Jeremiah Fountain had planned on finding a job when he left the Army last October.
But with no interesting jobs open, and his wife Myra, a first lieutenant in the 709th Transportation Detachment, expecting their first child, he decided that it was time to go back to school while staying at home with their newborn.
"We felt pretty strongly that one of us needed to stay at home," Fountain said. "With Myra's career taking off it made more sense for me to stay home."
Their son Noah was born in April and Fountain quickly learned that there was a lot more than he expected to staying at home and caring for his son.
"My expectations of (staying at home) were a lot more downtime than I get," Fountain said. "I figured it'd be a whole lot of him sleeping, me changing diapers every once in awhile. He requires a lot of attention, which makes doing school interesting."
"I had to actually buy speech software where you talk and type because Noah doesn't let me sit down without holding him," he said.
But completing school work wasn't the only obstacle Fountain is overcoming; he also quickly came to realize that stay-at-home dads, while becoming more mainstream, are still rare in our society.
"I'm getting a lot of disapproving looks when I'm out in public with him by myself," Fountain said. "It's kind of strange to me because I thought the mentality was that people wanted dads to spend more time with children. Yet when the mom's not around because she's working, I get the disapproving glares - or if he's fussy because I can't give him a bottle right then, people have their inputs that they'd like to get in while I'm walking around the Exchange."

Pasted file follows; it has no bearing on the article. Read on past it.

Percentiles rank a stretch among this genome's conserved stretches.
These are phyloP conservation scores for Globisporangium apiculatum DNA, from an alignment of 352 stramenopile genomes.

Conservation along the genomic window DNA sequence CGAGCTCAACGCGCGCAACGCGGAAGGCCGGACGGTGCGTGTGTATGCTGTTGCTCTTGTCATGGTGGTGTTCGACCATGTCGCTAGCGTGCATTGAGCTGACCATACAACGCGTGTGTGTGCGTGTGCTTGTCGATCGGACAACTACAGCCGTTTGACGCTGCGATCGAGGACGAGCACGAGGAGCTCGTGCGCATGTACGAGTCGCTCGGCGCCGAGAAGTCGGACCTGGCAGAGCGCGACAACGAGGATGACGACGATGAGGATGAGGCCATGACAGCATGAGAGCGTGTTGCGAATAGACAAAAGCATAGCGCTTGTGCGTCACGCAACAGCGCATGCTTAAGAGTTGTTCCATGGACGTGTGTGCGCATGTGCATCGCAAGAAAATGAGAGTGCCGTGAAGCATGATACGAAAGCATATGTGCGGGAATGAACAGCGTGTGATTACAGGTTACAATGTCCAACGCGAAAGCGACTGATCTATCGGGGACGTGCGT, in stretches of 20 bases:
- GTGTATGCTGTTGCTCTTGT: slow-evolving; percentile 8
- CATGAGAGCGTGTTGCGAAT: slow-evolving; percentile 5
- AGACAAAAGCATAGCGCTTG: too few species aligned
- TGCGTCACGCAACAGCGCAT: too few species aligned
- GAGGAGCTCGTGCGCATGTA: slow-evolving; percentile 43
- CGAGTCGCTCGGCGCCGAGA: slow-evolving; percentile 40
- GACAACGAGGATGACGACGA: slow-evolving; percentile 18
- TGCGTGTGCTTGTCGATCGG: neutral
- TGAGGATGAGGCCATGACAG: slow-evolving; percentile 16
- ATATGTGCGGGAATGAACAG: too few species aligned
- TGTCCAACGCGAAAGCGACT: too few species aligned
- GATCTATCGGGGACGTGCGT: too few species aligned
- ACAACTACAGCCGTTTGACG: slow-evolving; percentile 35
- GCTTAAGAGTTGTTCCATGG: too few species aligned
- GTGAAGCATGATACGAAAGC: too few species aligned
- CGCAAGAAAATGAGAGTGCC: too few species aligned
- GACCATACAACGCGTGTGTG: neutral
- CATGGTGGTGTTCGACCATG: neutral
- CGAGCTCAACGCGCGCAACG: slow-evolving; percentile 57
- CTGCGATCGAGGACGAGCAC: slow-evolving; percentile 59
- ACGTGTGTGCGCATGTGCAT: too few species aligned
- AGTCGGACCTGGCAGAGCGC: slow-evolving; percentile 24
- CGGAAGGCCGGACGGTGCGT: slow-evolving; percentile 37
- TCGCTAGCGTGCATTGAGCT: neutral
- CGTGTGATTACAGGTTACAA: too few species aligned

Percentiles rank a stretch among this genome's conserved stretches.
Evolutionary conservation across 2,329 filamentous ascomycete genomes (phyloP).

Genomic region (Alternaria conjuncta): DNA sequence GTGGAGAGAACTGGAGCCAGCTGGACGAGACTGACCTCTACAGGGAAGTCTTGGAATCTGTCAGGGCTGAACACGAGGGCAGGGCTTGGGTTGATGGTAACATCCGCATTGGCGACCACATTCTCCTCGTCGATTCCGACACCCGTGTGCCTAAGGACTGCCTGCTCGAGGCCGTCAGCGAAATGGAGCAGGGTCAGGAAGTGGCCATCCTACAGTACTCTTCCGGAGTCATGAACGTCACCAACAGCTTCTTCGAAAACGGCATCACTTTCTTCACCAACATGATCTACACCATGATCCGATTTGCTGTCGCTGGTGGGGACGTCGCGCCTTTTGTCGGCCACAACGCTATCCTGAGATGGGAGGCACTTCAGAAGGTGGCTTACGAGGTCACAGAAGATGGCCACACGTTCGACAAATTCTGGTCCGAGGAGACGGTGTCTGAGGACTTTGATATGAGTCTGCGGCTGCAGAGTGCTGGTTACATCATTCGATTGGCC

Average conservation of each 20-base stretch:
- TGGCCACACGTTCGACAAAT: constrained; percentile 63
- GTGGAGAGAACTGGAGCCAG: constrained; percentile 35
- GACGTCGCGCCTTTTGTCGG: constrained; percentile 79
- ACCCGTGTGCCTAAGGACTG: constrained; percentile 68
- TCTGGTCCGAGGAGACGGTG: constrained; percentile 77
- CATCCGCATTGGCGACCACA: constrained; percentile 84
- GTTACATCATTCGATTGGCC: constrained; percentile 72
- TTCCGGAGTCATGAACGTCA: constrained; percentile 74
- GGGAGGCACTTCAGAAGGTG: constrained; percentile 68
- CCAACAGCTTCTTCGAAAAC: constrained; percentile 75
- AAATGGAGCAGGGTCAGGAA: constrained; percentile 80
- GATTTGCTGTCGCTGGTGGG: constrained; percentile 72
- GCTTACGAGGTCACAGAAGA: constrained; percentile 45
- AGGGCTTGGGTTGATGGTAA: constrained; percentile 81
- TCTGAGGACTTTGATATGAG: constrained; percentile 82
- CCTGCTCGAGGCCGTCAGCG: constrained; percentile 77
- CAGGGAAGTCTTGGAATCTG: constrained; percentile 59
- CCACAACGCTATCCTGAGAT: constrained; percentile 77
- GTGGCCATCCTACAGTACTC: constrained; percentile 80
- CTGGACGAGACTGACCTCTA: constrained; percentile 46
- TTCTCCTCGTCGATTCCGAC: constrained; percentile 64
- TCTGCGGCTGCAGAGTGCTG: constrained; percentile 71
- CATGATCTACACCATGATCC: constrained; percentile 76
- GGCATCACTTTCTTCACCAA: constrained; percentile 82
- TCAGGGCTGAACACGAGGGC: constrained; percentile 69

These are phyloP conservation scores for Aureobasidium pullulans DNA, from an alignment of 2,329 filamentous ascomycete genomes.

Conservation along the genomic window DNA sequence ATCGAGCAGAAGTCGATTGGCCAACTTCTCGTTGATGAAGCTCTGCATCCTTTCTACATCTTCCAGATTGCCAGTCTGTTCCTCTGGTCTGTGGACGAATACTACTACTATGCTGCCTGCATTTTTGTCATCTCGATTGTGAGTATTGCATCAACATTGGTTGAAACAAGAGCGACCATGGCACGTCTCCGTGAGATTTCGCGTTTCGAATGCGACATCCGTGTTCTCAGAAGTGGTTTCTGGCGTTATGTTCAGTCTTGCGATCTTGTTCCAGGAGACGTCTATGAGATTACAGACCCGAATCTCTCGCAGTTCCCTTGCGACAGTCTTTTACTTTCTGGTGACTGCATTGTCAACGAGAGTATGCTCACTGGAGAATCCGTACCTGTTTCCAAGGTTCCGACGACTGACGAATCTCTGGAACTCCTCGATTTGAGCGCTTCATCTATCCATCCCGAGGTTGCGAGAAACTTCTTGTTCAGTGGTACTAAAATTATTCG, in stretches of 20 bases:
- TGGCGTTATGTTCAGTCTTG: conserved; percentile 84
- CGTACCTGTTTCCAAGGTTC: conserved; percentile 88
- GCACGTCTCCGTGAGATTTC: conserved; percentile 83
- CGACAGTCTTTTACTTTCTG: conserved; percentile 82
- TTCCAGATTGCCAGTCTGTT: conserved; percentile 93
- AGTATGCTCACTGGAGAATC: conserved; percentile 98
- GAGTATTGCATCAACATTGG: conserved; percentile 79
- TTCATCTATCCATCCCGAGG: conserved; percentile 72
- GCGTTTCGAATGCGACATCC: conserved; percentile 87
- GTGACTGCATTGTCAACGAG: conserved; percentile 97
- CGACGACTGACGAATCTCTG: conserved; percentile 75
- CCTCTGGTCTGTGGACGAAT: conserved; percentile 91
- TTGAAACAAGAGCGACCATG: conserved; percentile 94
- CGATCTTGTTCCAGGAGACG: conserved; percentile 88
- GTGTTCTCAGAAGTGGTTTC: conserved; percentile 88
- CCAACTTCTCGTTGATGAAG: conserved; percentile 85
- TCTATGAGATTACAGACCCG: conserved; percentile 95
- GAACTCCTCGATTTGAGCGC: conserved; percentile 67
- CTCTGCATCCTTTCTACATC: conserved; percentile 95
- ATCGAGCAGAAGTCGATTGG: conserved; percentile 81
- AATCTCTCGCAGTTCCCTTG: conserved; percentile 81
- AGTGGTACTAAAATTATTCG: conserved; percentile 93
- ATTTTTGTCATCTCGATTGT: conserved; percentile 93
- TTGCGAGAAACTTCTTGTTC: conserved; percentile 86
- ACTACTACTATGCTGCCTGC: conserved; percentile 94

Fountain started looking online for other stay-at-home dads in the area, but after finding a flood of groups for moms and none for dads, he decided to start his own, Stay at Home Military Dads of JBLM, on Facebook and tribe.net, a site for member-created groups more along the lines of message boards.
"It gives dads a place to meet other people, but also a place to just vent about their day or brag about their kid or ask questions," Fountain said.
It's similar to the groups for moms but in a setting that may be more comfortable for the dads.
The group has gained attention during the Mother's Own Milk support group at Madigan Army Medical Center. The dads often come with their wives and sit together talking to one another, Dorothy Strobl-Lucas, a lactation consultant at Madigan, said.
"I think men speaking to men resonates," she said. "I think when dads meet other dads that stay at home ... it seems more acceptable."
There are only about 154,000 stay-at-home dads in the U.S. according to the 2010 census. That is less than 1 percent of all married fathers in the country.
Fountain's group has only three members, including himself. He hopes to expand the group to help foster more relationships among dads.
"I like camping and hunting, others like computers and video games, with more people in the group people with similar interests ... can link up and find things they want to do together," he said.
Fountain added that all dads are welcome in the group, even if they work. The name was chosen because that was his particular search, but he knows that all dads have questions about their kids or just want to brag about them.
"Even dads that are still working, may have questions don't want to ask wife or someone else, I know I've had stupid questions," he said. "You can ask in the privacy of the group."
Strobl-Lucas thinks the group is a great idea and hopes it succeeds.
"I think dads putting together their own support group is great," she said. "I hope to see it grow."
While Fountain hopes his group gains more members, he is also just enjoying his time watching Noah grow up.
"My favorite part is watching the developmental steps he takes. He giggled for the first time the other day, if I wasn't a stay-at-home dad I wouldn't have witnessed it," he said. "I haven't found time to go to the gym yet, that's okay we do a lot of hikes with him down by the waterfront, he keeps me active."
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